Guest Column – From Djinns to Pandavas

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From Djinns to Pandavas

My journey into the mysteries of Delhi.

[By Rudradeep Chakrabarti; picture by Mayank Austen Soofi]

I stand on the banks of the Yamuna at Nigambodh Ghat. I reflect on my exploration of the City of Djinns – Making of a Theatre, a play I directed in the summer of last year. It was reverse osmosis; neither the journey of Bahadur Shah Zafar from Delhi to Rangoon nor Mirza Ghalib’s travel to Kolkata. Mine was the journey of a young man from Kolkata’s theatre hub, Academy of Fine Arts, to Delhi’s Mandi House. In 2002, I enrolled at the National School of Drama.

Growing up with Tagore, Satyajit Ray and that doyen of theatre, Badal Sarkar, I was a new migrant trying to understand Delhi in the cafes of Mandi House. Soon I found myself drawn to the elegance of Urdu and the earthiness of Punjabi. I was also enchanted by the extraordinary cosmopolitism of this city where Haryanvi, Bhojpuri and Purabiya Hindi were like second languages. I wondered if I could ever do a play that encompass the multiple aspects of this city.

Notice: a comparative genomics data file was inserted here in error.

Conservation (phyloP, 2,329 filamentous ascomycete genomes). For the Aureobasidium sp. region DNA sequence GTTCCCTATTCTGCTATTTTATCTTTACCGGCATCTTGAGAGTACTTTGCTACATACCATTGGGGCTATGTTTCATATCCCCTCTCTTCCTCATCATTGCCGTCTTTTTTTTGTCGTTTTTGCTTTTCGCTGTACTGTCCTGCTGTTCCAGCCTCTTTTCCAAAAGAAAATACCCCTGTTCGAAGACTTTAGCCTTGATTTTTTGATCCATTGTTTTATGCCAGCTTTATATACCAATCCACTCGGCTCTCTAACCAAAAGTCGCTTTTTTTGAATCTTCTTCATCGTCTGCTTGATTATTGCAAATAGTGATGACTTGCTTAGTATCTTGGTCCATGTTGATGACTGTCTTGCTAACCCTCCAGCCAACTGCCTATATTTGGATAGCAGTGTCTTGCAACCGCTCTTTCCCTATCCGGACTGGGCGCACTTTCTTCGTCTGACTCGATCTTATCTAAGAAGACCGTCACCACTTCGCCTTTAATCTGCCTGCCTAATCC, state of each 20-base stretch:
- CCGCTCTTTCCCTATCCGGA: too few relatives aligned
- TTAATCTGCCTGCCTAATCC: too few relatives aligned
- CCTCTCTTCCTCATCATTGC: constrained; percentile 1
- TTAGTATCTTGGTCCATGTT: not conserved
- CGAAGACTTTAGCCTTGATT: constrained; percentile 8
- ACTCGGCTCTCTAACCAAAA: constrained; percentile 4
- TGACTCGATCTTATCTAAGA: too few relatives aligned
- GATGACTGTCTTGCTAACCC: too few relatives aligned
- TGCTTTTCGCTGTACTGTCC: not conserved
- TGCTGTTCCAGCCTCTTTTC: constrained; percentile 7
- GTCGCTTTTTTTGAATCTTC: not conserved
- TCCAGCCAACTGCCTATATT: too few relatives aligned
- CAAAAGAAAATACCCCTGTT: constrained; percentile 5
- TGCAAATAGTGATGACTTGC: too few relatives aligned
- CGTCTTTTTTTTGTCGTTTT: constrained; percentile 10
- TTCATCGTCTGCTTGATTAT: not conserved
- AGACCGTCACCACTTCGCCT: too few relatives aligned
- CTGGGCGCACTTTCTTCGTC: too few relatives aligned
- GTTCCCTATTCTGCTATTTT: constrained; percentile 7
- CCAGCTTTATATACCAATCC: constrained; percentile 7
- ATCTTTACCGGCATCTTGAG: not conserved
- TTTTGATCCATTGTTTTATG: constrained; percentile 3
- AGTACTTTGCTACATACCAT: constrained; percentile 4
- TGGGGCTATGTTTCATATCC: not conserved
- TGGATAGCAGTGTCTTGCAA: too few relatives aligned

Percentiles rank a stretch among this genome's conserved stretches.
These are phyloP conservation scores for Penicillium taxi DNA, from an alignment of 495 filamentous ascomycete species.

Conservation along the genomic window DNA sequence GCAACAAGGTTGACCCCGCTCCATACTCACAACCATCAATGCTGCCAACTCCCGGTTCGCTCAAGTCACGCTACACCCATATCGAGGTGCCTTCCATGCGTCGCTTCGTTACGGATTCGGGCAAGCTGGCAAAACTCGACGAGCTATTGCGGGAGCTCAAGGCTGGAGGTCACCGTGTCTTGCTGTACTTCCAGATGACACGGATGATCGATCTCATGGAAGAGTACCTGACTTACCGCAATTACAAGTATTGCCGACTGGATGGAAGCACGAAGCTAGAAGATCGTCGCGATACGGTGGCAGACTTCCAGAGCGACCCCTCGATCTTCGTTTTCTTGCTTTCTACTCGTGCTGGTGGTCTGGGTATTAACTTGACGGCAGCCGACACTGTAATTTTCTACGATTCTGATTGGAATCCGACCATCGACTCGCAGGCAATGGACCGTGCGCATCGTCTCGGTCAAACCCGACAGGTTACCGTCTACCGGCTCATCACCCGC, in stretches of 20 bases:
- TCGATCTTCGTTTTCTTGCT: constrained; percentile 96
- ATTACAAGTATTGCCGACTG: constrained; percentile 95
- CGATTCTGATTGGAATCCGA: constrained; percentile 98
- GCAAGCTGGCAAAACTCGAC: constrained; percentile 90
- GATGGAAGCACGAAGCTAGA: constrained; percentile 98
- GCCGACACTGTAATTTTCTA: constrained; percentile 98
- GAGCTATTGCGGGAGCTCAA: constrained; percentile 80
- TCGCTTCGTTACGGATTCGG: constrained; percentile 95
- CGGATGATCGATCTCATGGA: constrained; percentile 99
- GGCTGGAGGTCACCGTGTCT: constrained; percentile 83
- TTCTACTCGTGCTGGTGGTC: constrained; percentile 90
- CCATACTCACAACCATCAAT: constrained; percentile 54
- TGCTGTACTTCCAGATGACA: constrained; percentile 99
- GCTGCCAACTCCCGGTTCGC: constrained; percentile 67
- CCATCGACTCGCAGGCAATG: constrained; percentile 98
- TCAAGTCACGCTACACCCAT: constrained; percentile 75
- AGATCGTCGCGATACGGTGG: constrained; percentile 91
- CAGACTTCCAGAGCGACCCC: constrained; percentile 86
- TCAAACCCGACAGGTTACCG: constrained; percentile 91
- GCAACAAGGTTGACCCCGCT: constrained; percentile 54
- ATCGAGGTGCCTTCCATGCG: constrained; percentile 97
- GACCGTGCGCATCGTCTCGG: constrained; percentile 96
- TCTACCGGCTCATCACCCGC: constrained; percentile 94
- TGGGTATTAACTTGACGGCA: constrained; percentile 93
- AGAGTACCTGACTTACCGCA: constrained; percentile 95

In 2006, while traveling in Coromandel Express from Chennai to Kolkata, I found myself reading William Dalrymple’s City of Djinns. By the time the journey finished, I had decided to turn the book into a play. But how? I had no idea. Soon things started happening on their own. One thing led to another. I got the budget. Dalrymple too agreed and Tom Alter and Zohra Segal became my actors. But the best part was my excursions into the cityscape while working on the script.

I gossiped with Sikh taxi drivers, dunked down chai after chai with the Muslim shop owners of Chitli Qabr, searched for the eunuchs in Turkman Gate, and listened to the Thursday qawwalis in Hazrat Nizamuddin dargah (and discovered a great Kashimiri dhaba in the adjoining bastee). Delhi was opening up to me and I responded back with an equally fierce passion.

I would walk nights and explore places Dalrymple had mentioned in his book: kuchas, bazaars, and havelis; all crumbling into ruins. There was a different world there once upon a time and I set about the task of recreating that lost era. But could I stir life in those old mansions, light up stories of forgotten streets and bring kings and sufis back to life? Could I paint the family life of Shahjahan from Manucci’s writings? Could I make the cake-and-tea life of Anglo-Indians look real? How would I do justice to the plight of the Sikh widows of Trilokpuri?

I was possessed.

And just where to find Dalrymple’s pehelwans, pirs and yunani hakims?

But stuff happened and things fell into place. We were a gang of theater actors and it helped that all of us were hungry to sup on Delhi to the full. The show was premièred in April and received rave reviews. Much has happened since then.

I’m now back in Nigambodh Ghat. This time I’m doing a play on Mahabharat. This is a new epic, a new world and a new city. This Delhi of Pandavas is completely different from the Delhi of djinns. The journey has begun.